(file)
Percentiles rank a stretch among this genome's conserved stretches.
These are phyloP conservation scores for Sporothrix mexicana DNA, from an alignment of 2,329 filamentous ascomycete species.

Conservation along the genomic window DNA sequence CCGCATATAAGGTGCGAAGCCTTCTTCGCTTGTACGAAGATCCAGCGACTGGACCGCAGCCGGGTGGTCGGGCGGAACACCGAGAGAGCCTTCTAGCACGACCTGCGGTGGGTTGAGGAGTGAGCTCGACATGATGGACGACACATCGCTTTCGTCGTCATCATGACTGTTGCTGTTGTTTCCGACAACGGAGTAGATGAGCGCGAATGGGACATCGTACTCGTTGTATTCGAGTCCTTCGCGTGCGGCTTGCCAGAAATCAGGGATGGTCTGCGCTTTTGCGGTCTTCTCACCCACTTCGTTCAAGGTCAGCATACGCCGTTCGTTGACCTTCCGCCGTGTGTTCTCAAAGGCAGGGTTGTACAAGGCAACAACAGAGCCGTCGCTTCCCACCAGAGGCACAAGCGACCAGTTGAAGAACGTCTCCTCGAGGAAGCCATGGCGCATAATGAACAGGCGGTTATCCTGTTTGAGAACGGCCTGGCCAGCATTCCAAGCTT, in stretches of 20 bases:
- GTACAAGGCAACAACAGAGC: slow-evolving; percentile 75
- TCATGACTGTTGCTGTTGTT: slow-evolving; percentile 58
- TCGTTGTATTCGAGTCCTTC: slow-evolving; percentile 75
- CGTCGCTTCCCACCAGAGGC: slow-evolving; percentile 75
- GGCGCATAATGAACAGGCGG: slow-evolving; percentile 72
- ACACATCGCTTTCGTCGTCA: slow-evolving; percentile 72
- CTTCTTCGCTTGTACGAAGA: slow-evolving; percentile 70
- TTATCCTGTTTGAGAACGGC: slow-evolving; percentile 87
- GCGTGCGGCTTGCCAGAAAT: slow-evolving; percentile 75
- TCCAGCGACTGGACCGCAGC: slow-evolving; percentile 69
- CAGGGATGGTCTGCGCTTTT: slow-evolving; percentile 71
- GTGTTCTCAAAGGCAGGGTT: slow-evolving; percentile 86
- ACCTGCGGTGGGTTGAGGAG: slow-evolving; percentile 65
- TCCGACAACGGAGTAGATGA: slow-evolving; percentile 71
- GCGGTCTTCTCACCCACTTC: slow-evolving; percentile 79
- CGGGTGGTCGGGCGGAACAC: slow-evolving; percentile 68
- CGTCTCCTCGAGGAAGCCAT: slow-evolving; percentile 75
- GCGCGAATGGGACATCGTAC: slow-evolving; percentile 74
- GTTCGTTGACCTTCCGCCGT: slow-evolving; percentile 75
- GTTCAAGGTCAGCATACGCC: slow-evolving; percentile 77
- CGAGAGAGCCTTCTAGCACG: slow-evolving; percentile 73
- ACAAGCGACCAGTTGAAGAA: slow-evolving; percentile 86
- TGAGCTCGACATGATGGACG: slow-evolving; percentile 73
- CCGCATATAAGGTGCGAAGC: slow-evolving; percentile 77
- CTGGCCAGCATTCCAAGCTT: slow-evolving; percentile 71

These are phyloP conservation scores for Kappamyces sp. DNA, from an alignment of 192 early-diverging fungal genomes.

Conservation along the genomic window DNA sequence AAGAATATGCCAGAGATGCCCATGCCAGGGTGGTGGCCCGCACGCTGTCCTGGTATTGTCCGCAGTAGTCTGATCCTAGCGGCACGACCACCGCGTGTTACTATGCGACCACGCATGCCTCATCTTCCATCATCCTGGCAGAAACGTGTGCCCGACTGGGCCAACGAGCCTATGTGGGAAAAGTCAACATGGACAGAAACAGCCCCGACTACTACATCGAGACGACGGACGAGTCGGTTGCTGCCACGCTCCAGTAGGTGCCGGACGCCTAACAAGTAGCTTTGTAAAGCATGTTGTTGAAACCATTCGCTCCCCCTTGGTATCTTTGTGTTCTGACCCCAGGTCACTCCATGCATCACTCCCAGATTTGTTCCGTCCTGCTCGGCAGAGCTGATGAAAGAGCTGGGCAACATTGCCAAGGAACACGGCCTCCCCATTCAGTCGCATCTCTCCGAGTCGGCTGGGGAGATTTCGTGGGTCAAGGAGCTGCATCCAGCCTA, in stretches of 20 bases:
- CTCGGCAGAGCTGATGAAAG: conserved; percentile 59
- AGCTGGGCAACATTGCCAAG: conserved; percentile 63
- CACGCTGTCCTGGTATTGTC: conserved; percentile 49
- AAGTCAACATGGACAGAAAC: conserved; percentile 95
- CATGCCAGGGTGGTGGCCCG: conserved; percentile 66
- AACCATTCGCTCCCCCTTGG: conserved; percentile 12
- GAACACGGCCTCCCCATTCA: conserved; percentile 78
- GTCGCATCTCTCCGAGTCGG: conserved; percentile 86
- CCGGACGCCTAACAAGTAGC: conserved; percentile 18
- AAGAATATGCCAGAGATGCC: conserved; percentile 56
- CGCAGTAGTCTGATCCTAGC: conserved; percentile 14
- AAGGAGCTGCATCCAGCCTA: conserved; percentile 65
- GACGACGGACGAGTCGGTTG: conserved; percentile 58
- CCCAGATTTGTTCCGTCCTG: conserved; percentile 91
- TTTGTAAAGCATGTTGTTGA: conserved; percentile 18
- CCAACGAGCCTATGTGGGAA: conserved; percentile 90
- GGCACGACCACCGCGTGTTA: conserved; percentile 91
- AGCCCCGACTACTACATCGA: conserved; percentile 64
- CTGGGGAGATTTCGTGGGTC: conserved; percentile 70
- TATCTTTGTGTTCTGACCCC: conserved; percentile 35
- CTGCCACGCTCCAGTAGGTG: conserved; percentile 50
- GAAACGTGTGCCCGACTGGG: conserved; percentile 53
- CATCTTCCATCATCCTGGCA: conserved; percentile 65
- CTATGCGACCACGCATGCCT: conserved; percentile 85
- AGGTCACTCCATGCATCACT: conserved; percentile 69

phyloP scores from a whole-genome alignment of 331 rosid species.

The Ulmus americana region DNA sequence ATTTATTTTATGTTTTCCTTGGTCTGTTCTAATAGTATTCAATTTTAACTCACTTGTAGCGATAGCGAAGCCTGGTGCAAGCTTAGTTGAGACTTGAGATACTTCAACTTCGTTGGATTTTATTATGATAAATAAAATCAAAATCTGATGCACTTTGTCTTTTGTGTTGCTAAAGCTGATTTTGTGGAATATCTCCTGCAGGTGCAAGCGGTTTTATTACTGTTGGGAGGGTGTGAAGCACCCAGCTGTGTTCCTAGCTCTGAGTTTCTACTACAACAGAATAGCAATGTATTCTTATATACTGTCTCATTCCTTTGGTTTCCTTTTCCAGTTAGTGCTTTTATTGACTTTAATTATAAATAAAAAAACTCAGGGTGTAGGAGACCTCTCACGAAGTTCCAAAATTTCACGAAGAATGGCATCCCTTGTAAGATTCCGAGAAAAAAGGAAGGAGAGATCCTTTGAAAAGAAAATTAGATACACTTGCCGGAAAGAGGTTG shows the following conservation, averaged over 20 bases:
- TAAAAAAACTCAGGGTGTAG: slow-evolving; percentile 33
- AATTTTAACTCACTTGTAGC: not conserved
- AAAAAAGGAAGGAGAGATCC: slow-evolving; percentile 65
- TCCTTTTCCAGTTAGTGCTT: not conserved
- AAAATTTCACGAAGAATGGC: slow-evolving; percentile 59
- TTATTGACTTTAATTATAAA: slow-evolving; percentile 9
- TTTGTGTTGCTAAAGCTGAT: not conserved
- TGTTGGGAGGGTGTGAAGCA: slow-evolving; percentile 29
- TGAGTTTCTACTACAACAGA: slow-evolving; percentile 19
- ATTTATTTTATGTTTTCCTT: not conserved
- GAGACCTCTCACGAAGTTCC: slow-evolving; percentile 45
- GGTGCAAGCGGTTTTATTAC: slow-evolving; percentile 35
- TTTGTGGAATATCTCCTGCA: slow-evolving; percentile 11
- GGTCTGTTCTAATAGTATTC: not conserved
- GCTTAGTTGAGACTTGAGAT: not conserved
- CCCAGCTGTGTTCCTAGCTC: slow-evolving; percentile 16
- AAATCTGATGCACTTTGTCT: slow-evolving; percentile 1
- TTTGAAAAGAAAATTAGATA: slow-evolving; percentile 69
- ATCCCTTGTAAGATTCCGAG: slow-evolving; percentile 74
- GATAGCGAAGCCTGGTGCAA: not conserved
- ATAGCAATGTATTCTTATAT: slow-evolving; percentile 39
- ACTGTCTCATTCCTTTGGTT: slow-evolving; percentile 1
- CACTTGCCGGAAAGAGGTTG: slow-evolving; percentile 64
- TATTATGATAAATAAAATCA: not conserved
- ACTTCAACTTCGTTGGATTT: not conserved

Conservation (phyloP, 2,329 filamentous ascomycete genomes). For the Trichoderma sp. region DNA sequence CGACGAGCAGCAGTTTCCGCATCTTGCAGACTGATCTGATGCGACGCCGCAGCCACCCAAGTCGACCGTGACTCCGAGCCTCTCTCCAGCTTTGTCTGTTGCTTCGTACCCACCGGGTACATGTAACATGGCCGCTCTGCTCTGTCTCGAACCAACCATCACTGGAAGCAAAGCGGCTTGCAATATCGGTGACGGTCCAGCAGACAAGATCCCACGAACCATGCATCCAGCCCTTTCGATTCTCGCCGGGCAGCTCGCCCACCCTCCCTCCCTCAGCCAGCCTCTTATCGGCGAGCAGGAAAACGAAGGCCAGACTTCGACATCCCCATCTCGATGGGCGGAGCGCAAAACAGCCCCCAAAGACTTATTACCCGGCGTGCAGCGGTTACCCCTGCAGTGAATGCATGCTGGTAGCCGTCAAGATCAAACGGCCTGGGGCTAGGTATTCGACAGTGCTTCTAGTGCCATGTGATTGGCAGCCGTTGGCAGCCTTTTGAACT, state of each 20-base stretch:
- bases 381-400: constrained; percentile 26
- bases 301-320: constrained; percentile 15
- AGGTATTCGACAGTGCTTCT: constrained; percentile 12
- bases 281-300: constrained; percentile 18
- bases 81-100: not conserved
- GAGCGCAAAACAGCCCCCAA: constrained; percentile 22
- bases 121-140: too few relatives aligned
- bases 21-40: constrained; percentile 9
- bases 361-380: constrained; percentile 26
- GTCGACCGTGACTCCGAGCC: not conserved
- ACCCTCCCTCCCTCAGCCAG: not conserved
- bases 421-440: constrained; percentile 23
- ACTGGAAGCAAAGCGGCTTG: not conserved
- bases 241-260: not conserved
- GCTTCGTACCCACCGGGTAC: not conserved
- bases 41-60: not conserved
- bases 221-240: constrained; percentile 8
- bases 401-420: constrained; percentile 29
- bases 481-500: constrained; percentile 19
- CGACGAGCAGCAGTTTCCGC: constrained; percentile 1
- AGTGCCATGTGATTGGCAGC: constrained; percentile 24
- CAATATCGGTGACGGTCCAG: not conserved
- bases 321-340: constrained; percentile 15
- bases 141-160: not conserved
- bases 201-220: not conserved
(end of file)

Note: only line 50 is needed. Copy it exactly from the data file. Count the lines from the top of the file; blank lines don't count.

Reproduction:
- TATCTTTGTGTTCTGACCCC: conserved; percentile 35